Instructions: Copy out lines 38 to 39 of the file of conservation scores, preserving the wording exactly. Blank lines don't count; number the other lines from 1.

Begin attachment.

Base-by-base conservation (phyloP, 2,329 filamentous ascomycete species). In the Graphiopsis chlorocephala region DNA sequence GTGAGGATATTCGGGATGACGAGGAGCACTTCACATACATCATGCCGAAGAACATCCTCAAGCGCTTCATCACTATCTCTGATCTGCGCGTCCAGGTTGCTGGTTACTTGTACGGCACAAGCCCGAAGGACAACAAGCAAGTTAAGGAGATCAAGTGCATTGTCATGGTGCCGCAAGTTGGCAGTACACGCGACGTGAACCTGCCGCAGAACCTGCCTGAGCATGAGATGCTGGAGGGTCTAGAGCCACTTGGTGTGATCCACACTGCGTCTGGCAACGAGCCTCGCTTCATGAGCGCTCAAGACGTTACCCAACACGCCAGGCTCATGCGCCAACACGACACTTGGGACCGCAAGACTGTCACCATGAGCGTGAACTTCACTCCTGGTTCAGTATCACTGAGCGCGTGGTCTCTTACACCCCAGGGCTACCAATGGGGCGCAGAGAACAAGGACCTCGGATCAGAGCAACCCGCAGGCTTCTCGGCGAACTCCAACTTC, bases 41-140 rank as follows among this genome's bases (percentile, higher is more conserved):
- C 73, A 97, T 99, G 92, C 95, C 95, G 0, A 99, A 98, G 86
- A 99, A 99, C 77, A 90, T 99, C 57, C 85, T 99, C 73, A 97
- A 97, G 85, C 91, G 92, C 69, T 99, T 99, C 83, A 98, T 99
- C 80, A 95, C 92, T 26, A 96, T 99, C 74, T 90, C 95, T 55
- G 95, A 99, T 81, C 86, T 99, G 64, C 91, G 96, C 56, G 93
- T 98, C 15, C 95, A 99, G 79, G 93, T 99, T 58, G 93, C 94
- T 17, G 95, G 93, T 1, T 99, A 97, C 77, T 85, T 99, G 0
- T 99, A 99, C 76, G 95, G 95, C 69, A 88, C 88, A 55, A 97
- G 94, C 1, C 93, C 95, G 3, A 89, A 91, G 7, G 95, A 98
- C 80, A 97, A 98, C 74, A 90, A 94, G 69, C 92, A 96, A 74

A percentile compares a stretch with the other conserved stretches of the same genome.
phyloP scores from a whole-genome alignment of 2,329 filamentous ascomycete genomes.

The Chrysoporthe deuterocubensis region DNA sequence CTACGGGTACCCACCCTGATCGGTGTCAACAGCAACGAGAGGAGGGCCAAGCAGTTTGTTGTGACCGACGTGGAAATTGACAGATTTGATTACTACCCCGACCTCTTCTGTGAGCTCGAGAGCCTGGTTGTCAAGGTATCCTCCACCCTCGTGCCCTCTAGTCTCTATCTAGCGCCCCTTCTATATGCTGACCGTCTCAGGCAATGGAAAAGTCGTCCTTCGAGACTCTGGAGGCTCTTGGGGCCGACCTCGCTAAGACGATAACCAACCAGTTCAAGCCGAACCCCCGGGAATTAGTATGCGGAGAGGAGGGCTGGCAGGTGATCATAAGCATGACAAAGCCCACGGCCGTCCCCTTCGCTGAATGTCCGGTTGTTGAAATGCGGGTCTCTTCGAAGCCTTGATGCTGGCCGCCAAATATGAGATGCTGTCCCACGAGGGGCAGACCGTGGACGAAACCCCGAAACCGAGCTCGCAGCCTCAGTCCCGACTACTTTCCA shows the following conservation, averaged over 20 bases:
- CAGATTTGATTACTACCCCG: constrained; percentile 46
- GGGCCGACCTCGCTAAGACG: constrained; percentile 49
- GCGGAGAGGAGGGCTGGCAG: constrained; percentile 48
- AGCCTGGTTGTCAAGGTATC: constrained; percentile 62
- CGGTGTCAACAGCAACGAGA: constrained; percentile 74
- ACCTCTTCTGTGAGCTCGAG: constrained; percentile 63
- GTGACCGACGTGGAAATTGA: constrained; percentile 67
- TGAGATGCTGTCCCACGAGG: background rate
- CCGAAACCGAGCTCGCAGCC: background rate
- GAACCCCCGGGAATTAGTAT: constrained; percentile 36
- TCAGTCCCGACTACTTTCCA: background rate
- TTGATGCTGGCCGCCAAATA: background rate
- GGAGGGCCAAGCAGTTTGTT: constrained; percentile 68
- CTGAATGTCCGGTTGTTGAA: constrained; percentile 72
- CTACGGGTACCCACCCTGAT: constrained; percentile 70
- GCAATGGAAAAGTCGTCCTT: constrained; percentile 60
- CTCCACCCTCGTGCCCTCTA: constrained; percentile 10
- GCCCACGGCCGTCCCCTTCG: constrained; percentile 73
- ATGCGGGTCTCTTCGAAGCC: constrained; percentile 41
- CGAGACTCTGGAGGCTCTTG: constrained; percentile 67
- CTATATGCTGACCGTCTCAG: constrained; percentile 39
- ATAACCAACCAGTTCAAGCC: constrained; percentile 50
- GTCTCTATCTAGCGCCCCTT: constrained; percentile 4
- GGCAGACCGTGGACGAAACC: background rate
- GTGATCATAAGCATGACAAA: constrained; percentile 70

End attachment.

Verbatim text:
- GGCAGACCGTGGACGAAACC: background rate
- GTGATCATAAGCATGACAAA: constrained; percentile 70